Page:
The inspirational manager of a care home in Mansfield is celebrating 25 years of supporting and helping people with learning disabilities.
Jo Hardwick was just 21 when she started as a care worker at the privately-run Corner House on St Margaret Street. Now she has completed a quarter-century after progressing to boss and winning a national award along the way.
“Working with the residents and the dedicated team at the home has been a blessing for me,” said Jo. “I am so proud to see how far the service has come.
“We have become a large family in a lot of ways and, because our residents are here for the long term, I have been able to get to know each one of them very well. I have learned what they want out of life and, hopefully, I have been able to help them realise it.”
Corner House, which looks after 12 residents, was Mansfield’s first care home for young adults with learning disabilities and complex needs when it opened in 1985. When Jo started, she was also working evenings as a community support worker for a local NHS treatment and assessment unit.
After three years at Corner House, she gave up her second job when she was appointed assistant manager at Corner House. She became manager in 1991 and has since witnessed huge changes in the care and support of disabled people in the UK.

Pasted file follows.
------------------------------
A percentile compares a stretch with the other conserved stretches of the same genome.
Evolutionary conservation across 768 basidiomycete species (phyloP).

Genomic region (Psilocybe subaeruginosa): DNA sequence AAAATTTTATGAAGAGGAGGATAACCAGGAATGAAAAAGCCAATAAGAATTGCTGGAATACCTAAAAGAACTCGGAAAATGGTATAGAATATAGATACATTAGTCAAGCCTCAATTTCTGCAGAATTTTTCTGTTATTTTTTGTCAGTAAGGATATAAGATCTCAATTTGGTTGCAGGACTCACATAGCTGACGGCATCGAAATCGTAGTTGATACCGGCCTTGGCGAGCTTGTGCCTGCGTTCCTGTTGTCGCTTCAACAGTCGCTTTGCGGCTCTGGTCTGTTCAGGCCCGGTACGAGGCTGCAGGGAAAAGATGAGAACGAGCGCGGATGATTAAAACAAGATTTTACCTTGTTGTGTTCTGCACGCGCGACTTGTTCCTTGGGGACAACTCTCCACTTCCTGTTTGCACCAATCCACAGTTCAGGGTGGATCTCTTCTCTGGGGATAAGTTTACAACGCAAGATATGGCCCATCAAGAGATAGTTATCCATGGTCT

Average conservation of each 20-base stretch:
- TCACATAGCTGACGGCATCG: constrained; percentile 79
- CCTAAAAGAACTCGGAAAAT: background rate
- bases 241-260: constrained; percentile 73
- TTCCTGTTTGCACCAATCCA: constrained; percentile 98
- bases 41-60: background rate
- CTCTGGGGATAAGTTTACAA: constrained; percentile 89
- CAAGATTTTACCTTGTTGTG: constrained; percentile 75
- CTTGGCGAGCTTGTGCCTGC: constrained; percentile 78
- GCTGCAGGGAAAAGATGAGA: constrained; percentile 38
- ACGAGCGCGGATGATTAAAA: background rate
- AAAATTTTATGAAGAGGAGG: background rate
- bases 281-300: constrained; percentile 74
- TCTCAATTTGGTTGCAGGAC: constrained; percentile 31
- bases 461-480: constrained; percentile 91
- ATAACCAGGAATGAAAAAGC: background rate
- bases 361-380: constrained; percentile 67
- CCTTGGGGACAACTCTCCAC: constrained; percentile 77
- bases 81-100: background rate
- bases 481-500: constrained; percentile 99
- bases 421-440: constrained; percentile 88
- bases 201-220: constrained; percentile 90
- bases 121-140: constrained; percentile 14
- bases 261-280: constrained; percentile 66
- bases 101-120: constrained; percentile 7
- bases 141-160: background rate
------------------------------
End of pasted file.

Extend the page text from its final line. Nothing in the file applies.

In 2009, the Care Quality Commission was introduced, which Jo says provided more protection, both for residents and staff. And in 2012, Corner House was taken over by the Sanctuary Supported Living organisation.
“The acquisition by Sanctuary has been fantastic because there have been more resources available,” said Jo. “For example, we’re getting a £400,000 refurbishment for the property this year which will give our residents the most up-to-date facilities.”
Corner House is a vibrant home where the residents not only receive personalised care but also have an active social life, helping to organise events, activities and workshops.
Most of Jo’s team, including deputy manager Janice Spencer, have also been at the home for many years, and her dedicated stewardship helped them win a citizenship accolade at the National Learning Disabilities Awards in 2014.